The start of the season is approaching and you're probably trying to figure out which wetsuit might be best for you this season. With so many options it can be hard to decide. TriathlonWorld.com will help you find the answer.
January 18, 2017 | GEAR|
If you are looking for a new wetsuit this year, you should ask yourself the basic question of what exactly you need. If this is your first triathlon season, you probably don't need to look at a premium manufacturer's top model. However, if you have ambitions of a new best season or world-championship qualifying, it might be worthwhile to invest more money in a suit.
Weaker swimmers, or those who have trouble attaining a good position in the water will do best with a suit that has a reinforced trunk area. The improved buoyancy will help you attain an optimal body position. The added propulsion you'll generate from this position will help you glide further in the water, increasing your efficiency.
Stronger swimmers, on the other hand, need to look for a suit that doesn't force them into the wrong movement pattern. Have your coach or training partners help you figure out your technical strengths and weaknesses to help you figure out what the new suit needs to do.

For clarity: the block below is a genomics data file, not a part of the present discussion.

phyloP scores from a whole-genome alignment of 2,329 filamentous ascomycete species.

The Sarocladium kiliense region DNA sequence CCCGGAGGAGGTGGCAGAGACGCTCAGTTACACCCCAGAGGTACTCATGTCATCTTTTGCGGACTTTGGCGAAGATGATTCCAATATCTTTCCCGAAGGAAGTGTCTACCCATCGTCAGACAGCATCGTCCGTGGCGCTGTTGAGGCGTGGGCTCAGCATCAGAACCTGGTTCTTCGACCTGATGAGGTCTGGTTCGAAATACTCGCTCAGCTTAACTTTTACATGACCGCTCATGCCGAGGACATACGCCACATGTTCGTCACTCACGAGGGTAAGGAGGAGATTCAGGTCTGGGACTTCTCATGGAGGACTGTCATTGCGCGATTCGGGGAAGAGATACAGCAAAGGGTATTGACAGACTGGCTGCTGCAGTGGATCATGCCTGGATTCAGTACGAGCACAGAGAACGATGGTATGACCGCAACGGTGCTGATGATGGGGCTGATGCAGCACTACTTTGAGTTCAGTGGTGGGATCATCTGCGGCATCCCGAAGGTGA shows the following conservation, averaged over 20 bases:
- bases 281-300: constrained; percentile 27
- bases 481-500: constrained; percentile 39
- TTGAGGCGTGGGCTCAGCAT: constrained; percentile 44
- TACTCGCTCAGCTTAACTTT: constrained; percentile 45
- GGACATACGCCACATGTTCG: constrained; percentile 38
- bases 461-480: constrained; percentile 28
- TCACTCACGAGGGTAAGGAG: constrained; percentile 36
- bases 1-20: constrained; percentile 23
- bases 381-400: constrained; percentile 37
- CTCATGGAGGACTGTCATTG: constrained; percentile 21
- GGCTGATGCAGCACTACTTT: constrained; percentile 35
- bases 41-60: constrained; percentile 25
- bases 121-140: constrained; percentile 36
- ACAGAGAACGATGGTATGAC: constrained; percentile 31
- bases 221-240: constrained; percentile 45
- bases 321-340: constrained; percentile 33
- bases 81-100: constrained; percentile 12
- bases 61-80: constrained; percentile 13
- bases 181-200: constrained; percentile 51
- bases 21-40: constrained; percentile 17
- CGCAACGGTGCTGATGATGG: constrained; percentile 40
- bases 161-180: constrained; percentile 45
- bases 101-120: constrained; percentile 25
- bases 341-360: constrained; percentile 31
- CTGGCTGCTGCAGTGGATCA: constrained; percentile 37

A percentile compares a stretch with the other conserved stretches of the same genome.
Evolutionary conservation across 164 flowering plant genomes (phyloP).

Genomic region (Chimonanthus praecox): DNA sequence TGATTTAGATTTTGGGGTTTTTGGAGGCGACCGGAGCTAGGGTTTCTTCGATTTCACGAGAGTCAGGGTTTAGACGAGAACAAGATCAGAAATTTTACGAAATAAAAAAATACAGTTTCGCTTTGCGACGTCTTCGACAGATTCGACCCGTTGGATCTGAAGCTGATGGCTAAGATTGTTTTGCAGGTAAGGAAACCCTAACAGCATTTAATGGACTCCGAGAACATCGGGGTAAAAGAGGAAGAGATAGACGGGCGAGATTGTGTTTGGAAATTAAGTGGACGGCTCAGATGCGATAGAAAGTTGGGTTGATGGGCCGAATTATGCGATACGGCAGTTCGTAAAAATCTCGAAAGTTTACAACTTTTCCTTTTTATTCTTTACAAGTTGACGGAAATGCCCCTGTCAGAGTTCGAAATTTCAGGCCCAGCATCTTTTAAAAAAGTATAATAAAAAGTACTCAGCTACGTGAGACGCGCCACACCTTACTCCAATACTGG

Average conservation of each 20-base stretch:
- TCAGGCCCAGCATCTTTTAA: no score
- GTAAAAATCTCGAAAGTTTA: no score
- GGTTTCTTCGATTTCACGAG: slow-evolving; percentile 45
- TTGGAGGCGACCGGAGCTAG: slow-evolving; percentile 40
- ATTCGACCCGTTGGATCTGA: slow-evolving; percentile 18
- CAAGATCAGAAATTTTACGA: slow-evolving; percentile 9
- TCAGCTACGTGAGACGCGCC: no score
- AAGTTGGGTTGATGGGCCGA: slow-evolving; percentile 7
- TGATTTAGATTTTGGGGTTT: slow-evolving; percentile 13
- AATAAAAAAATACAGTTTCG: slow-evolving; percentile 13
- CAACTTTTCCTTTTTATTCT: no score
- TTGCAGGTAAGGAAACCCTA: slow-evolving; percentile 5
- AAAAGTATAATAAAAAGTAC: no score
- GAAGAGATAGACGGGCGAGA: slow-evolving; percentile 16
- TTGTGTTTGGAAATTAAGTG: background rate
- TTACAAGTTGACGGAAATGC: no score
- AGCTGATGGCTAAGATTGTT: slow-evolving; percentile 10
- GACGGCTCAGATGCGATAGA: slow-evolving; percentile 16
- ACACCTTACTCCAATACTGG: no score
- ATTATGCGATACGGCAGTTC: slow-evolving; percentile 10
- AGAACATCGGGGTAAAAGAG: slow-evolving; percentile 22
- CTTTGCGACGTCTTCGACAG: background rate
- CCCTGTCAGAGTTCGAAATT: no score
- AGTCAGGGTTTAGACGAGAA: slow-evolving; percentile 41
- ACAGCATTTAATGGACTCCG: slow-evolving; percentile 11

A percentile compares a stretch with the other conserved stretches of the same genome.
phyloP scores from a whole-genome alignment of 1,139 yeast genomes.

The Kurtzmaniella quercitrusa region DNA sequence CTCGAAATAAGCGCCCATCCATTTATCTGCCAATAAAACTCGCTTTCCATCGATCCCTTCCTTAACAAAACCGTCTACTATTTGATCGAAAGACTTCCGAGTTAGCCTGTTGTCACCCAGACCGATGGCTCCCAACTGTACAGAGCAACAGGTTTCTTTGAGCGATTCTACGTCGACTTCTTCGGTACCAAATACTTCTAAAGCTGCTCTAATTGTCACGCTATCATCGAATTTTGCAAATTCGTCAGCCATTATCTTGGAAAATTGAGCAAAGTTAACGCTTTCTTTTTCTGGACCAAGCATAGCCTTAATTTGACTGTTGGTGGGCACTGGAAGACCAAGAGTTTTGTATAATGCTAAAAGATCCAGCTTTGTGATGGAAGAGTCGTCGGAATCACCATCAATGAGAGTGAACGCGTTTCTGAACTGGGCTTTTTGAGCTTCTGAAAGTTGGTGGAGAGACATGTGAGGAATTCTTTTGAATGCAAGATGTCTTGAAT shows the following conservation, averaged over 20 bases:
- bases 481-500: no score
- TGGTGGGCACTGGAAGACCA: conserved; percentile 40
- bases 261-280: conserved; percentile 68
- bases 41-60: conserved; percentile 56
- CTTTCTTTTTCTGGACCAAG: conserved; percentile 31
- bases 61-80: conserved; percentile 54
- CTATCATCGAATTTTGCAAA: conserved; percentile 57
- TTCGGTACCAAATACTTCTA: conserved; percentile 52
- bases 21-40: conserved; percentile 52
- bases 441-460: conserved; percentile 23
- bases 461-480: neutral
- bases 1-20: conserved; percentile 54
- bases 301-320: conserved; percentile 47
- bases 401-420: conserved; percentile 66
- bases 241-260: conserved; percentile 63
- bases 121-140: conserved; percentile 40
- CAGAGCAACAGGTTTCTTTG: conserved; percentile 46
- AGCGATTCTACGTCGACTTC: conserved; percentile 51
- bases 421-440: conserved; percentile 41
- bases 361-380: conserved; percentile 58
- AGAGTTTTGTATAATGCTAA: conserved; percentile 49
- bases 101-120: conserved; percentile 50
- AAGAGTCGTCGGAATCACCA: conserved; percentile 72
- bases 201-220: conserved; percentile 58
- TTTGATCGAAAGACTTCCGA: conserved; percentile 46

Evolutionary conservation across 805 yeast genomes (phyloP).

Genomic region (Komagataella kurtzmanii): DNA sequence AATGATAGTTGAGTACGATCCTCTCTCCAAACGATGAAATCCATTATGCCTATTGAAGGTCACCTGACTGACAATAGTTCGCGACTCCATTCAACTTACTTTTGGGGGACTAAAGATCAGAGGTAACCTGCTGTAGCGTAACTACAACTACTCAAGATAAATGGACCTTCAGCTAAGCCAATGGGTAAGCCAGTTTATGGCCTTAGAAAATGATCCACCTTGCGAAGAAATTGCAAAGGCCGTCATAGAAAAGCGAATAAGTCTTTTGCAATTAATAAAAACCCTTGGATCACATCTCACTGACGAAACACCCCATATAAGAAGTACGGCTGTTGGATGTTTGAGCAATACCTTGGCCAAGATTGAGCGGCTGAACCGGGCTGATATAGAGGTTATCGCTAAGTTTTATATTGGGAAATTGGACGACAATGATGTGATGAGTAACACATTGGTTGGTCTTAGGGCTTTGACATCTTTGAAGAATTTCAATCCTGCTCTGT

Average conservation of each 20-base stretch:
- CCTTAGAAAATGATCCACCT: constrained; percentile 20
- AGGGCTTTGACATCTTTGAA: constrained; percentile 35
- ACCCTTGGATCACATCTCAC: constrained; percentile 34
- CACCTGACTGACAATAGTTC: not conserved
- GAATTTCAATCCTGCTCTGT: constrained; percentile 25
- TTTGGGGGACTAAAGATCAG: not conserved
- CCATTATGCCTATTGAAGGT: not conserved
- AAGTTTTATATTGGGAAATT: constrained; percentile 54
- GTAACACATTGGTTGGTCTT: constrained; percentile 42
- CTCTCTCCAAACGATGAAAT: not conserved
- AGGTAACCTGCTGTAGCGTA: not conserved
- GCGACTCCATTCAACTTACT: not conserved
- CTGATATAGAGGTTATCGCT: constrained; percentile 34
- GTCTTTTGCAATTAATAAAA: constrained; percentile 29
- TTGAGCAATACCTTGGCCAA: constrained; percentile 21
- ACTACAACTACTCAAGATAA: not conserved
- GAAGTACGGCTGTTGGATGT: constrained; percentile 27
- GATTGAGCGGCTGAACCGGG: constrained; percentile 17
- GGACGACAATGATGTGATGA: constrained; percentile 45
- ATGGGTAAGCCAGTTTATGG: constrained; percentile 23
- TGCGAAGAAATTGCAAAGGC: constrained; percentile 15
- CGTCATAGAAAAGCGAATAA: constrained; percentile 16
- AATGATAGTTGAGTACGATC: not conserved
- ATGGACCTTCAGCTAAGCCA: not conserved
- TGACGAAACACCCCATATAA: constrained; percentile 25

Now you're ready to start your search. If you can, find an opportunity to test a suit in the water. Manufacturers will often do demo days at events. The advantage here is you can often get deals on the spot and, at least, get some advice from qualified staff.
If that's not an option, you can also go to a reputable store and try on a few suits based on the advice of the staff.
Inexpensive, entry-level wetsuits are often made with thicker and less flexible neoprene material, which restricts your freedom of movement, especially in the shoulder area.
Expensive, high-quality, suits are usually characterized by thin and extremely flexible material, which helps ensure an optimal fit and lots of range of motion. The majority of all manufacturers incorporate panels into the suits. These panels will use different thicknesses of neoprene to provide more flexibility or buoyancy where it's most needed. (Thinner rubber around the shoulders, thicker, more buoyant rubber around the torso, for example.)
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